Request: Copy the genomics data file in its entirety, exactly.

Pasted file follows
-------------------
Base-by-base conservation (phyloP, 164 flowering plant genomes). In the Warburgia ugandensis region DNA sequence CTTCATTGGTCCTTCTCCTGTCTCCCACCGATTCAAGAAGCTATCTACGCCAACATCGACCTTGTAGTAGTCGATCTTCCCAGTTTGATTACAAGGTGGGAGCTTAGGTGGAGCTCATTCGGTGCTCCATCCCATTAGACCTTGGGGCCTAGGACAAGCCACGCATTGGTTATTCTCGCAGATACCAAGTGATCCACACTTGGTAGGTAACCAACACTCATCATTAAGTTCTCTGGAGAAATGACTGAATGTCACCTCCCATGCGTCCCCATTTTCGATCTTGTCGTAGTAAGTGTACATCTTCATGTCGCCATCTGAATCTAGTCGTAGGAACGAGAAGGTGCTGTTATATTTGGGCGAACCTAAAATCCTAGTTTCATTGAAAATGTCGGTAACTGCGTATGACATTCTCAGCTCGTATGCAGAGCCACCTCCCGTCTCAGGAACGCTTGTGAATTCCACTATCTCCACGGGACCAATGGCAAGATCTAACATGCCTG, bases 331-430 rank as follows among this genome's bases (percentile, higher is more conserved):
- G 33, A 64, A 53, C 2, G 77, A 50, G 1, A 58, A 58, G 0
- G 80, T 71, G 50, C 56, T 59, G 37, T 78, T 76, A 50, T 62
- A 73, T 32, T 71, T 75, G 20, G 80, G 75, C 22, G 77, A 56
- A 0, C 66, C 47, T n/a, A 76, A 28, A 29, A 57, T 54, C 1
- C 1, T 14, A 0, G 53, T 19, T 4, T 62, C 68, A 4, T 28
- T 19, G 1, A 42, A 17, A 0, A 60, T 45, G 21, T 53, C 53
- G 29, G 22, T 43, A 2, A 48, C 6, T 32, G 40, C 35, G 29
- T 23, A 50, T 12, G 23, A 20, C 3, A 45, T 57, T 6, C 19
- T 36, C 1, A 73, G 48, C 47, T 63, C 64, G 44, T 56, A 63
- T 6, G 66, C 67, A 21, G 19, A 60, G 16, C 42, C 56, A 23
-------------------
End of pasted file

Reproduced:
Base-by-base conservation (phyloP, 164 flowering plant genomes). In the Warburgia ugandensis region DNA sequence CTTCATTGGTCCTTCTCCTGTCTCCCACCGATTCAAGAAGCTATCTACGCCAACATCGACCTTGTAGTAGTCGATCTTCCCAGTTTGATTACAAGGTGGGAGCTTAGGTGGAGCTCATTCGGTGCTCCATCCCATTAGACCTTGGGGCCTAGGACAAGCCACGCATTGGTTATTCTCGCAGATACCAAGTGATCCACACTTGGTAGGTAACCAACACTCATCATTAAGTTCTCTGGAGAAATGACTGAATGTCACCTCCCATGCGTCCCCATTTTCGATCTTGTCGTAGTAAGTGTACATCTTCATGTCGCCATCTGAATCTAGTCGTAGGAACGAGAAGGTGCTGTTATATTTGGGCGAACCTAAAATCCTAGTTTCATTGAAAATGTCGGTAACTGCGTATGACATTCTCAGCTCGTATGCAGAGCCACCTCCCGTCTCAGGAACGCTTGTGAATTCCACTATCTCCACGGGACCAATGGCAAGATCTAACATGCCTG, bases 331-430 rank as follows among this genome's bases (percentile, higher is more conserved):
- G 33, A 64, A 53, C 2, G 77, A 50, G 1, A 58, A 58, G 0
- G 80, T 71, G 50, C 56, T 59, G 37, T 78, T 76, A 50, T 62
- A 73, T 32, T 71, T 75, G 20, G 80, G 75, C 22, G 77, A 56
- A 0, C 66, C 47, T n/a, A 76, A 28, A 29, A 57, T 54, C 1
- C 1, T 14, A 0, G 53, T 19, T 4, T 62, C 68, A 4, T 28
- T 19, G 1, A 42, A 17, A 0, A 60, T 45, G 21, T 53, C 53
- G 29, G 22, T 43, A 2, A 48, C 6, T 32, G 40, C 35, G 29
- T 23, A 50, T 12, G 23, A 20, C 3, A 45, T 57, T 6, C 19
- T 36, C 1, A 73, G 48, C 47, T 63, C 64, G 44, T 56, A 63
- T 6, G 66, C 67, A 21, G 19, A 60, G 16, C 42, C 56, A 23